“Scoppa and me”: a story worthy of a film

Rubbing shoulders with one of Canada’s most influential drug traffickers, suspected of having committed 15 murders, is not a pleasant stroll through the park, as journalists Félix Séguin and Éric Thibault testify in the documentary Scoppa and me, which explores the underside of their extraordinary relationship with mobster Andrew Scoppa.

Séguin and Thibault confide in their experience – made public on Wednesday – with the ex-interim godfather of the Italian Montreal mafia in the book Source, but also in the documentary Scoppa and me, now available on Club illico. Account of the clandestine meetings with Scoppa – who acted both as a police informant and a journalistic source before his death, a year ago -, ethical dilemmas encountered in the course of these reports: the film of more than an hour portrays well to how much the affair is “worthy of a film”, to borrow the words of Félix Séguin.


Éric Thibault and Félix Séguin

Photo Chantal Poirier

Éric Thibault and Félix Séguin

“People who are less familiar with the environment will understand how it is a big blow to recruit a source like that, but will also see all that this implies in terms of security, confidentiality”, explains Ninon Pednault, director of Scoppa and me.

Very authentic

Félix Séguin maintains that this is a world first, that media representatives have had such privileged access to a criminal of such caliber. A man he describes as an “extremely calculating, conceited and controlling character who played on three fronts: organized crime, the police and journalists”.

“When we put this project on the table, it was clear that there were two angles to pursue. First there were Andrew Scoppa’s raw confessions, which are the subject of the book Source, but you also had to explore the whole angle of the relationship between a journalist and his source, and that’s what we do in the documentary. Because it is really great art, if I can say without sycophancy, to have such a source in the criminal world, ”explains Félix Séguin.


Ninon Pednault

Photo Chantal Poirier

Ninon Pednault

“In the documentary, we want to hear Scoppa,” indicates Ninon Pednault. We hear his voice, his expressions. We put in a lot, because we find that it immerses us so much in the atmosphere. We have the tapes of a police surveillance in his car, his confessions to another criminal. It gives something very authentic. ”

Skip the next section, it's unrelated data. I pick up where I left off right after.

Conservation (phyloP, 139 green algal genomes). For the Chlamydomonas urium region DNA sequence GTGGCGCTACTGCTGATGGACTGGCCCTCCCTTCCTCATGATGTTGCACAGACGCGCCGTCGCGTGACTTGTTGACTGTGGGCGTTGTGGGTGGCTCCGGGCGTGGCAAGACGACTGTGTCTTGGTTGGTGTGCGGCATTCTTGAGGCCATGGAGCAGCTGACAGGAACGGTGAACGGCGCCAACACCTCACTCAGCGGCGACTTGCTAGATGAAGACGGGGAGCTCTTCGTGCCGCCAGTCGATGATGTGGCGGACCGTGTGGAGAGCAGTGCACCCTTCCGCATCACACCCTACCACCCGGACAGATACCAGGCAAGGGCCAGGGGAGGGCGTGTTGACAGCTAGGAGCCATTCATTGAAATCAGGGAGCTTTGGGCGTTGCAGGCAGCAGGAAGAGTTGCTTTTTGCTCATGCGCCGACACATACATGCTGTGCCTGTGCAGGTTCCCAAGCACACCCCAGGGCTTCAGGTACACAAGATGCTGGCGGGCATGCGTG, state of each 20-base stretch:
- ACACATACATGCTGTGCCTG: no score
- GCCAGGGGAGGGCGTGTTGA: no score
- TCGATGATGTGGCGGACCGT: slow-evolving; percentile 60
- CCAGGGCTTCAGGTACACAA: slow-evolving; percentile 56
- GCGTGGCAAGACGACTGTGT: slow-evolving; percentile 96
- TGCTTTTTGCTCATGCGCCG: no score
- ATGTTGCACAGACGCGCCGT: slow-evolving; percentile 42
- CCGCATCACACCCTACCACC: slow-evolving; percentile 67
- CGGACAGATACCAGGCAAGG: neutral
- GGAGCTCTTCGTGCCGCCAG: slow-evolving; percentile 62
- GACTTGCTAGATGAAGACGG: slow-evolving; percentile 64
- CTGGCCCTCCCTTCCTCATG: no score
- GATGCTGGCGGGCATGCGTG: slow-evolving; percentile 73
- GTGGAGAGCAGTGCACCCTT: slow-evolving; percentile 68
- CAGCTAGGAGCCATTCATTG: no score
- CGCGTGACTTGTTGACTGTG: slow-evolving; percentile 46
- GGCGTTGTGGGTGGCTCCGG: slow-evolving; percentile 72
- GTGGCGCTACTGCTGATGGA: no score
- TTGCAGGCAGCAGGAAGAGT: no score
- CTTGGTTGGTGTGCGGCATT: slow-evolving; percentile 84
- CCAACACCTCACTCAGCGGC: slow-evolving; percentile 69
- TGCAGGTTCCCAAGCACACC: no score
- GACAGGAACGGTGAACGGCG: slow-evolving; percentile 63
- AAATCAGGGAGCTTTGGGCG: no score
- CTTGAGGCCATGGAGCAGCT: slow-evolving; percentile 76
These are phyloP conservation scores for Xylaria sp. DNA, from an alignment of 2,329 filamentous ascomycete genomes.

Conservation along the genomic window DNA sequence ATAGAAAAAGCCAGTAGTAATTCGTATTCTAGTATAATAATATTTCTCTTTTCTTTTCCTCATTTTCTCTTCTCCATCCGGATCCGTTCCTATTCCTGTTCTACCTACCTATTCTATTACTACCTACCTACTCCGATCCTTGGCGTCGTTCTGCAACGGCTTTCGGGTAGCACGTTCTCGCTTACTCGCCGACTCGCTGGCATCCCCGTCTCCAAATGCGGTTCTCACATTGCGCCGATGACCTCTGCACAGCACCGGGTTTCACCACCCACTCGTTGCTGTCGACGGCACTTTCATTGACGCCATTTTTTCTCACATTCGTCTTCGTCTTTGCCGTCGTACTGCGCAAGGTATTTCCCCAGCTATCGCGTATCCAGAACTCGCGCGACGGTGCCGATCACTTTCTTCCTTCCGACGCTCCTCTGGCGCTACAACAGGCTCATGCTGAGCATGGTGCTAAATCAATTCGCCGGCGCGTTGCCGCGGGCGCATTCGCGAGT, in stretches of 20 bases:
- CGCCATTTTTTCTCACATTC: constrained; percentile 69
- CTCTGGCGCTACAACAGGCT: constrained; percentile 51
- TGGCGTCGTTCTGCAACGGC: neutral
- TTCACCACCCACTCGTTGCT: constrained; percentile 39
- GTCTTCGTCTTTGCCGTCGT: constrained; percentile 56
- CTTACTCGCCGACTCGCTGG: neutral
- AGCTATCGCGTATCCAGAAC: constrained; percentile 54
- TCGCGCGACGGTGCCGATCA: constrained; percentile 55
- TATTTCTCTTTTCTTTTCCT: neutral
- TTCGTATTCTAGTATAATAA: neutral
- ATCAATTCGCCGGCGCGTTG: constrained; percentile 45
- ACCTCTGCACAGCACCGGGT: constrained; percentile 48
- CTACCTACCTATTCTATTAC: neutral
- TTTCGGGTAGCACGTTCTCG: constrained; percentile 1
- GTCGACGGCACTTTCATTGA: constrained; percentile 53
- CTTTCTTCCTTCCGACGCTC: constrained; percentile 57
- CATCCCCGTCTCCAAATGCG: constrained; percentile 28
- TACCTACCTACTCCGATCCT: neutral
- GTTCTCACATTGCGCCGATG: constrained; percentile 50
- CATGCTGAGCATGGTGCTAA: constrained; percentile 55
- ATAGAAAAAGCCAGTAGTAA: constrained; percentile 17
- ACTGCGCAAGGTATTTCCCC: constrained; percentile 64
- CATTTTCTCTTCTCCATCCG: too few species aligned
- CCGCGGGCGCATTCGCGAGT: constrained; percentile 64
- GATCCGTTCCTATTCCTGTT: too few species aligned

Barcelona trip

Ninon Pednault focused on bringing to the screen the relationship forged over the years (nearly six years) between Félix Séguin, Éric Thibault and Andrew Scoppa.

To do so, she took the two journalists back to Barcelona, ​​Spain, where they met Scoppa to hear her words. The filming of these segments of Scoppa and me, abroad, was carried out in mid-July, when travel was permitted. Ninon Pednault does not hide the fact that the pandemic has rather complicated the production of the documentary, already complex to complete due to the delicacy of the operations shown.

“Originally, I only had medium quality audio recorded on Félix’s iPhone,” says the documentary maker. Fortunately, we had access to other spinning documents later, which allowed me to build a story. And I thought that bringing Eric and Félix back to the scene of those confessions would make them relive the emotions they experienced during those few days spent with him (Scoppa) in Spain. ”

Without qualifying this journey as emotional, Félix Séguin claims to have found it “loaded”.

“It was a bit like the last pilgrim walk,” he explains. To see the same places again, to recall memories, some of which were quite specific … There is this form of emotion that won me over. It felt like we were tying the buckle. ”

For the rest, Félix Séguin says he hopes the case goes beyond the borders of Quebec and Canada. “Normally, the Mafiosi who converse with journalists are repentant. They have been collaborators of justice. Here, Andrew Scoppa was a working mobster, who delivered confessions while at the height of his influence. Just that, it’s likely to interest a lot of people. “

The documentary Scoppa and me is now available on Club illico.

www.journaldequebec.com

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